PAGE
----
Skip to main content

Could Bloom fuel cells be a solution for maritime emissions issues?

It's collaborating with one of the industry's biggest names, Samsung Heavy Industries, on technology for marine shipping.

Aerial view of a container ship

In the race to drastically cut emissions in shipping, one of the industry's biggest names, Samsung Heavy Industries, is teaming with fuel cell company Bloom Energy to develop a more sustainable fuel designed to meet steep international targets.

Under the partnership, announced in June, the companies will collaborate on creating fuel cell powertrains for commercial ships, potentially providing one critical path to a clean technology future for marine shipping. The goal is to replace oil-based power generation. 

Samsung is one of the largest shipbuilders in South Korea, along with the Hyundai Group and the Daewoo Group, and employs nearly 13,000 people. It's aiming to be the first shipbuilder to deliver a cargo ship for ocean operation that runs entirely on fuel cells powered by natural gas. Currently, an estimated 80 percent of the vessels in the world's shipping fleet operate using bunker fuel.

"Bloom thinks Samsung is a good partner and information on what the company sees as a trend for more efficient transportation and heavy shipping," Preeti Pande, vice president of strategic market development for Bloom, told GreenBiz. "Both companies have a shared vision of powering ships with fuel cells. In that sense, there is a really good partnership that is not in name only, but in values and goals."

Both companies have a shared vision of powering ships with fuel cells. In that sense, there is a really good partnership that is not in name only, but in values and goals.

And the goalposts are high. In 2018, the International Maritime Organization set the goal to halve emissions for commercial ships from 2008 levels by 2050. But by 2030, zero-emissions vessels will need to start being introduced. Bloom and Samsung want to show off their workable design in 2022.

"Shipping is 80 percent of all trade. ... It's also responsible for a lot of trade, it's also 13 percent of all [global nitrogen oxide and sulphur oxide] emissions," Pande said. "[Fuel cells] meet the demands for efficiency. It's one of the lowest producers of CO2. And then you have the NOX and SOX taken care of. In that manner, you're really addressing the goal with technology we have today."

Bloom already has a lot of experience with fuel cell technology on land, she said, which is why the company is confident it can set up similar systems for marine purposes. Some of its high-profile customers include AT&T, Equinix, FedEx and Google.

Some skeptics, however, said the global nature of the shipping industry could pose challenges.

"I think the industry is kind of agnostic on fuel, but they have some concerns regarding supply and resilience of supply because they need their ships going," said Thomas Koch Blank, a senior principal at the Rocky Mountain Institute. 

Blank, who specializes in heavy transport issues, said the biggest issue for the industry's mandate to cut emissions will be decarbonizing the ports the ships land in. Because the International Maritime Organization (IMO) emissions drive isn't a law so much as a pledge, the task of finding alternative fuels and propulsion technologies falls on individual ports and the complicated structures in which vessels are owned.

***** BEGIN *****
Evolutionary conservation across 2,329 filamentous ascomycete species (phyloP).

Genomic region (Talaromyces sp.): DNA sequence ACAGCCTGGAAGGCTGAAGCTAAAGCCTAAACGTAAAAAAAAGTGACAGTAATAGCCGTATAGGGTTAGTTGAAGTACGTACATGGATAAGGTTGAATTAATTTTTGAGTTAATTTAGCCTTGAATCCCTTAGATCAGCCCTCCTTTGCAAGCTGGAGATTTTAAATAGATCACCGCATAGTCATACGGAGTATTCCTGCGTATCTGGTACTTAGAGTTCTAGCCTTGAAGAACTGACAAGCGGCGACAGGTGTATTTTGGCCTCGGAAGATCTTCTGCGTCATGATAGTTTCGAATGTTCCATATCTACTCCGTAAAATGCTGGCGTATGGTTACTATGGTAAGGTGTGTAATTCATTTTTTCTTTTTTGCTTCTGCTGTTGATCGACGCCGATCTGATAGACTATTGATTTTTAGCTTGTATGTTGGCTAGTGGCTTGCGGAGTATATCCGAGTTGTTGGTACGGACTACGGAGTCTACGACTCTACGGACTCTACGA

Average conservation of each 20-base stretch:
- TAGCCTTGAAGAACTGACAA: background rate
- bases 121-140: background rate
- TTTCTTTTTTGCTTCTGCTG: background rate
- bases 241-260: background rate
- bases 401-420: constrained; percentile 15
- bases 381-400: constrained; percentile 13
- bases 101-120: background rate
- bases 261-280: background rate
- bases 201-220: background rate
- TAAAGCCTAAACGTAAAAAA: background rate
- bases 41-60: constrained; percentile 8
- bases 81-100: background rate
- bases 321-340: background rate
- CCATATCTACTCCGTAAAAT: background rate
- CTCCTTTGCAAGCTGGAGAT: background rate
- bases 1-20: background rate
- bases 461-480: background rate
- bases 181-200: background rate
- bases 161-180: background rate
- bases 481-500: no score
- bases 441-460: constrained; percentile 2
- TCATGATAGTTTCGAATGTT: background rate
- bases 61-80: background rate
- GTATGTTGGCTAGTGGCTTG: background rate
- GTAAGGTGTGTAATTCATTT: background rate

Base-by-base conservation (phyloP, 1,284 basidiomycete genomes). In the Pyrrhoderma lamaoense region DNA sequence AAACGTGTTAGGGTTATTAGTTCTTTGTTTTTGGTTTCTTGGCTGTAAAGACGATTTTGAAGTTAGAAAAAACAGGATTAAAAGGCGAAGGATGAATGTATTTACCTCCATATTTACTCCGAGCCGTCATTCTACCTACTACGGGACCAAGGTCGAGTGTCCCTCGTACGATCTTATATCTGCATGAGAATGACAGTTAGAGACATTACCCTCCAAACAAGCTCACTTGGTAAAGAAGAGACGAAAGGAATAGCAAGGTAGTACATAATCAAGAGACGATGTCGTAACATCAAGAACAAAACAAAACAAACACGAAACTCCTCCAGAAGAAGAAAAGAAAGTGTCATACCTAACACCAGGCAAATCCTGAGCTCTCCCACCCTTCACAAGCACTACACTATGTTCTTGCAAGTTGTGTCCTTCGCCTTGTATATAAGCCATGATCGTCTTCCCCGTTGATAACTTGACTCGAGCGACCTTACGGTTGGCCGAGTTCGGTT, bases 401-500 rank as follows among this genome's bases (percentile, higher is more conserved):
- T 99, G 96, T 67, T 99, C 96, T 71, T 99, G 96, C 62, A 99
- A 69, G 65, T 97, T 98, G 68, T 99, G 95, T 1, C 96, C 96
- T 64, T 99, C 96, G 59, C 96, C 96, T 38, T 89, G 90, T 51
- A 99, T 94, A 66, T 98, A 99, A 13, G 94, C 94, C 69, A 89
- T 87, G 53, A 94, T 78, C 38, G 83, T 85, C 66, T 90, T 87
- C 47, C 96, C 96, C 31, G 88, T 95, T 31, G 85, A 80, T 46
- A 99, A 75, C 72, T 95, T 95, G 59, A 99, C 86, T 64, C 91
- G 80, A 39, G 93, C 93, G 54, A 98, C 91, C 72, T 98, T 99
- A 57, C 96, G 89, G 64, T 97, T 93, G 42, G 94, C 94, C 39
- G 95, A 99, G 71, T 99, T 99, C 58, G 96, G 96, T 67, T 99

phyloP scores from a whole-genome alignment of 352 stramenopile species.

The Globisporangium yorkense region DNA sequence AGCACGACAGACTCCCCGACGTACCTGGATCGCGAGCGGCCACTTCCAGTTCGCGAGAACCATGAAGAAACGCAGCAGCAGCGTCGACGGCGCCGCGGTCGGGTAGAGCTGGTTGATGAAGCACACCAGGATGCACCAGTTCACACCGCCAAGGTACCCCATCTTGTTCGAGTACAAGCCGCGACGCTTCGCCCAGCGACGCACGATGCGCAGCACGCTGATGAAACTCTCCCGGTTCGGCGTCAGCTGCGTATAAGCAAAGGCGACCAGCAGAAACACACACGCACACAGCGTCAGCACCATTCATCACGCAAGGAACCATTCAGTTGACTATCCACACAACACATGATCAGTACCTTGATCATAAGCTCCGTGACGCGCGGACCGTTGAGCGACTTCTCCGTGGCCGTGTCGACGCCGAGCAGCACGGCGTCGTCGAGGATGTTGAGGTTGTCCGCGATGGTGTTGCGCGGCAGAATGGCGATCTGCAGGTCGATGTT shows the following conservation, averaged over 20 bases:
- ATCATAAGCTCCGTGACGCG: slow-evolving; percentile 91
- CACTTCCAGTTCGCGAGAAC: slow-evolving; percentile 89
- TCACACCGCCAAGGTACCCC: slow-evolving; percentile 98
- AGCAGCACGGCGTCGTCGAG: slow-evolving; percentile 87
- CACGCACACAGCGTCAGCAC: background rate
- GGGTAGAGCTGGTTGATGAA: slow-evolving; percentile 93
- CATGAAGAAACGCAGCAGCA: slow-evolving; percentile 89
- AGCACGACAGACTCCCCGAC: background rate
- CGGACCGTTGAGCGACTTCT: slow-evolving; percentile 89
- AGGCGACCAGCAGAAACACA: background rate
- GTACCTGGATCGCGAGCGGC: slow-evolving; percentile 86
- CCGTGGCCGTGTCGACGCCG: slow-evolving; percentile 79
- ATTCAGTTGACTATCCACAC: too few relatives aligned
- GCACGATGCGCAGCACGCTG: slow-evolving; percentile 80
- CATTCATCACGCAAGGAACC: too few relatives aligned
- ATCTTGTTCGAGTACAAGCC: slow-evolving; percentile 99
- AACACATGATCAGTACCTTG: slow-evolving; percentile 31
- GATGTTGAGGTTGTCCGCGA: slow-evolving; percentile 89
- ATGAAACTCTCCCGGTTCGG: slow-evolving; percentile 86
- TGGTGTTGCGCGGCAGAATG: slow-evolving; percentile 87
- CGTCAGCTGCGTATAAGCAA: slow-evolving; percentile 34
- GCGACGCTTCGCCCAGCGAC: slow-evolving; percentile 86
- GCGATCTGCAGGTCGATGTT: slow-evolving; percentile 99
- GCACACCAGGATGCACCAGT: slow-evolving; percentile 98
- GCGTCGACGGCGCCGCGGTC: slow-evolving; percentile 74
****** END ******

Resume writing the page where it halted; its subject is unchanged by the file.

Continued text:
"It's just really tricky to find a single point here. What we hope to find is a winning strategy for the principles is to find a single point that cuts through this quite differentiated ownership structure and to the vessel," he said. "It's not deterministic, and we can't forecast what the fuel mix will be, nor is there a single regulatory body that can enforce anything on fuel."

That's not to say there won't be emerging demand for alternative fuels, Blank said. But it may require ships to have more of a flexible fuel technology in the interim. That includes hydrogen.

"Ports can play an interesting role," he said. "You have industry clusters co-located with the port, and you have lots of trucks at the ports. There's a clustering of hydrogen of demand that could be very interesting."

While Bloom looks to the first fuel cell-equipped vessels to leverage existing liquefied natural gas stations at ports worldwide, it's already looking to get hydrogen in the picture. The company announced in mid-July that it would enter the hydrogen market next year, first in South Korea. 

"Today, we have a proven technology that can help shipbuilders with reaching IMO targets on GHG emissions and improve efficiency, all while emitting virtually no NOx and SOx," the company said in a statement. "Looking forward, as nations and ports develop their hydrogen infrastructure, fuel cell-powered ships could transition from utilizing natural gas fuel to hydrogen fuel."

Hydrogen is already becoming a way ports are meeting local goals to cut emissions, but they've mainly been looking to power trucks with the fuel. After some government wrangling, the Port of Los Angeles in Long Beach, California, got approval in March to develop a hydrogen plant that first would power heavy-duty trucks supplied by Toyota to pick up deliveries from the ships.

Meanwhile, Bloom already envisions other applications for fuel cell technology on the water. Pande said the cruise liner industry previously had expressed interest, although that was before the COVID-19 pandemic hobbled its business globally. Eventually, however, much smaller vessels could be adapted with fuel cells, she said.

"This is a start for us," Pande said.

Editor's note: This article was updated Aug. 18 to clarify the type of emissions discussed in paragraph six.

More on this topic